OKLAHOMA CITY (KFOR) – An ER nurse is speaking out and asking questions, nearly a year after he was attacked in his emergency room. He’s angry his attacker now only faces a misdemeanor instead of a felony charge, after an act passed two years ago increasing prison time and fines for assaults on health care professionals.
“Those laws are only as good as the people in the power to make it work,” said Todd Mason, the ER Nurse.
On January 11, 2022, Todd Mason says a patient attacked him in the ER. Court documents show it was 19-year-old Zachary Griffin.
“When he was sitting on the side of the bed, he kicked some water, punched me in the face,” said Mason. “I went to try to get him back in the bed, slipped on the water, went down on all fours.”
That’s when, Todd said, the punches really started flying.
“Once in the face, a bunch of times on the back, head, neck,” he said.
The assault left Todd with a busted lip and a fractured spine.
“I did not have to have surgeries, not knock on wood, but went to physical therapy for two months,” said Mason. “Takes me a little longer to get out of bed in the morning.”
As for Griffin, he faced felony assault and battery charges.
In 2020, the Medical Care Provider Protection Act passed in Oklahoma. It increased the penalty for felony assaults on health care professionals to include more prison time and a fine of up to $1,000.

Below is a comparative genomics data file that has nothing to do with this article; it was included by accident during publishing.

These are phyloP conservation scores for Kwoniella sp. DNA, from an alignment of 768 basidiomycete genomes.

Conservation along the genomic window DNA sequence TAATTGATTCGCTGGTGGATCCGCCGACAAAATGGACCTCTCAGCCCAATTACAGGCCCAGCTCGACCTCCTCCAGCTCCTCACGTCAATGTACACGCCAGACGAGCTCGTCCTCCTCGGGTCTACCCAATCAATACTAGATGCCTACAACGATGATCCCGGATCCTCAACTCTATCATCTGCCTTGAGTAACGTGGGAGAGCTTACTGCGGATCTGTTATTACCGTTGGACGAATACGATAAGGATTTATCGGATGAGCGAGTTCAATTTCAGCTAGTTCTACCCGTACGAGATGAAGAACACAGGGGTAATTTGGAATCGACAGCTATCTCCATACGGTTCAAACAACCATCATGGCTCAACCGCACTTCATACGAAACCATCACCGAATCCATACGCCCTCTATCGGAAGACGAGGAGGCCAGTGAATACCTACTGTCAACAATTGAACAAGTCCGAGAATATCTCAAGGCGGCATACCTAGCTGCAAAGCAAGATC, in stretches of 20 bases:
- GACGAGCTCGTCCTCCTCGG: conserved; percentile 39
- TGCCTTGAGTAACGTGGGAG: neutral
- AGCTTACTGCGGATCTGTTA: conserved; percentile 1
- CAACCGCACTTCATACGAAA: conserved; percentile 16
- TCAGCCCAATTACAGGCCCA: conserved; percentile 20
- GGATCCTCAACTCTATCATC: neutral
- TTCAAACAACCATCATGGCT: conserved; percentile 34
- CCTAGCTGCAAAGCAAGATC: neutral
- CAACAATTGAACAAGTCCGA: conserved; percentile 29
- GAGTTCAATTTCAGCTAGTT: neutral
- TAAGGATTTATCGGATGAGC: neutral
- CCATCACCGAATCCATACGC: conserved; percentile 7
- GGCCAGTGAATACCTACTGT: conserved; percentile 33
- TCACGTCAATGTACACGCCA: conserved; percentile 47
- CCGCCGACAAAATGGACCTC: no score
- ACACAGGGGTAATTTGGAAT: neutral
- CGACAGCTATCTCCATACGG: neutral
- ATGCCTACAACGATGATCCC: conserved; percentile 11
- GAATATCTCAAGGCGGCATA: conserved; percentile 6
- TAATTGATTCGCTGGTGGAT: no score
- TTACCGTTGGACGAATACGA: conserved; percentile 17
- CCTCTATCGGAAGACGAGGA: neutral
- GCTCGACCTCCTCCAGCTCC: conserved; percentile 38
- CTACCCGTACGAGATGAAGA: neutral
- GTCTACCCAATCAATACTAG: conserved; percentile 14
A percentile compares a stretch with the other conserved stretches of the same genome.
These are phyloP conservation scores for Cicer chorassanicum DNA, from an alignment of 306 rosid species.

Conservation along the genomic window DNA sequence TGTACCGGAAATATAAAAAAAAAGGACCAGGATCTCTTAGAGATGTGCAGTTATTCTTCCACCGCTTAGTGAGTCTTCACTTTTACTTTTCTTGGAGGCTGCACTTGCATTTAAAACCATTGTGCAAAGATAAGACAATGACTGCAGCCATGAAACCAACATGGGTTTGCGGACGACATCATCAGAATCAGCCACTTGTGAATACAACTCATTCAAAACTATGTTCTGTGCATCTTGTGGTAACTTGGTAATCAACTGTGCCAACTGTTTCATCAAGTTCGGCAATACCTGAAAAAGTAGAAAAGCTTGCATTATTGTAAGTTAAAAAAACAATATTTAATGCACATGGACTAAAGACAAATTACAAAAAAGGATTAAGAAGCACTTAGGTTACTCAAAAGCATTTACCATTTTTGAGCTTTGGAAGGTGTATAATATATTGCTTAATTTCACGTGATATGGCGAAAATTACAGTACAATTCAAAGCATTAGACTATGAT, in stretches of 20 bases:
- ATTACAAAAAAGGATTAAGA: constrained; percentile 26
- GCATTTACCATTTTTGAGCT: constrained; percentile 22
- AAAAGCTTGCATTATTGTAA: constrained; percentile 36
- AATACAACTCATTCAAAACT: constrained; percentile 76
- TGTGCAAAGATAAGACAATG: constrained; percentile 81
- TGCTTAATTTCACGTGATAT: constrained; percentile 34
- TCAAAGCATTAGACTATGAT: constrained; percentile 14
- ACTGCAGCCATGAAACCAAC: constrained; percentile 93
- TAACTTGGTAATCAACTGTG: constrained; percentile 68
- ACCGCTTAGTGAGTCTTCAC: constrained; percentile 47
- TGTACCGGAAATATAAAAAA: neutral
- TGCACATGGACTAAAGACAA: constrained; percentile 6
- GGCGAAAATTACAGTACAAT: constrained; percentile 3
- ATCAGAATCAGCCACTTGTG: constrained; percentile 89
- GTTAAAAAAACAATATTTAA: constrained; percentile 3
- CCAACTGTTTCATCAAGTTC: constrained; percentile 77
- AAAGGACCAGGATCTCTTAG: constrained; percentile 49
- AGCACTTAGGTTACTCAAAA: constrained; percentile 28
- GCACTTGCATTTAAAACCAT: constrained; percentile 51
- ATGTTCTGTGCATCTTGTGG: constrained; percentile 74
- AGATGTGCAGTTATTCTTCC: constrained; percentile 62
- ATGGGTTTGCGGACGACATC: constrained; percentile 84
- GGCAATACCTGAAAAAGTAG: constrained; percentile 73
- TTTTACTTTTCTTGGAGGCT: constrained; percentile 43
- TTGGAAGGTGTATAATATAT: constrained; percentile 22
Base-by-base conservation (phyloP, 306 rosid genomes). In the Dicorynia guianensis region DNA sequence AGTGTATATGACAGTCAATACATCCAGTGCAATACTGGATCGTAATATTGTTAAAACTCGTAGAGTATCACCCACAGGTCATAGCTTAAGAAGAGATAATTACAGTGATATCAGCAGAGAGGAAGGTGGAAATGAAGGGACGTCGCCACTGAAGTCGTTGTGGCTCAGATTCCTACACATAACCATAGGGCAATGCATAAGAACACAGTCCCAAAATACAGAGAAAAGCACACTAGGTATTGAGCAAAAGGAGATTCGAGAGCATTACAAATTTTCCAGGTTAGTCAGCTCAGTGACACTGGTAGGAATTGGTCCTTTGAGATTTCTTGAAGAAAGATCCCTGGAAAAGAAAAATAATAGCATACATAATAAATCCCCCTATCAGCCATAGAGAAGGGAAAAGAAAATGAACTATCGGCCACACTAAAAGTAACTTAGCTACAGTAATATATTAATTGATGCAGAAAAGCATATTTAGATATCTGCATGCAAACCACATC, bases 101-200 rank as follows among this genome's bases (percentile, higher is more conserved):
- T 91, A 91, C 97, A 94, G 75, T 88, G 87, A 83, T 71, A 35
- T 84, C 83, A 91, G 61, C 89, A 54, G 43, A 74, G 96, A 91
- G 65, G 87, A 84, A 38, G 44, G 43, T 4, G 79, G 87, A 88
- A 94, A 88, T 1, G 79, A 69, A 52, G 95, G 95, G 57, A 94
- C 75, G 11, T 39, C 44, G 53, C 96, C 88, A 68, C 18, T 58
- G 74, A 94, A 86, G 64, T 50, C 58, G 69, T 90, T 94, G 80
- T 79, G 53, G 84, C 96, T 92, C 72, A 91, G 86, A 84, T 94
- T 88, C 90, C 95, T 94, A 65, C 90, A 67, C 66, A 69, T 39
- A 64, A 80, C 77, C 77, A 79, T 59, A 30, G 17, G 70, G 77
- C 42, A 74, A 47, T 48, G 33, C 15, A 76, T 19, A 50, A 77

However, court records now show the felony Griffin faced is just a misdemeanor, with court costs and a $500 fine.
“How does that feel?” asked News 4. “Like I was getting punched again,” said Mason.
Todd’s Manager, Tesha Loven, said the assault was the third to happen just that week.
“We’ve had about ten assaults in the E.R. that we’ve reported this last year,” said Loven. “So my big question is, have they all been downgraded to misdemeanor or minor offenses with this $500 fine?”
Integris and the Oklahoma Nurses Association told News 4 this is a nationwide problem.
“Workplace violence against employees is a growing issue across the nation and across industries. With the high emotions that surround injury and illness in general, health care workers are increasingly becoming victims of such attacks. In fact, the U.S. Bureau of Labor Statistics estimates 73% of all workplace violence incidents that result in injury and time away from work – occur in a health care setting. At INTEGRIS Health, we take acts of aggression against our caregivers very seriously. We provide extensive training on how to deescalate situations, post signs describing the consequences of this type of violence and offer our full support to impacted caregivers. We look forward to working in partnership with local legislators and judicial leaders to address this escalating concern.” – Integris
“It is tragic every time a nurse experiences any kind of violence in the line of duty. Unfortunately, nurses and other health care workers experience higher rates of violence than other workers. In fact, one in four nurses experience workplace violence. Violent acts affect all involved including other patients who may not receive the care they deserve.
ONA has advocated to support policy to increase penalties for those that assault healthcare workers. In addition, facilities have posted signage telling the public that violence against nurses and other health care workers will not be tolerated. It is our hope that assaults against nurses and health care workers remain a felony and not be downgraded.” – Oklahoma Nurses Association.
Todd still loves his job, but wants more accountability.
“We’re there to help not fight,” said Mason.
News 4 reached out to the Oklahoma County District Attorney’s office several times over two days, but did not hear back.
News 4 also called the suspect’s attorney twice but we did not hear back.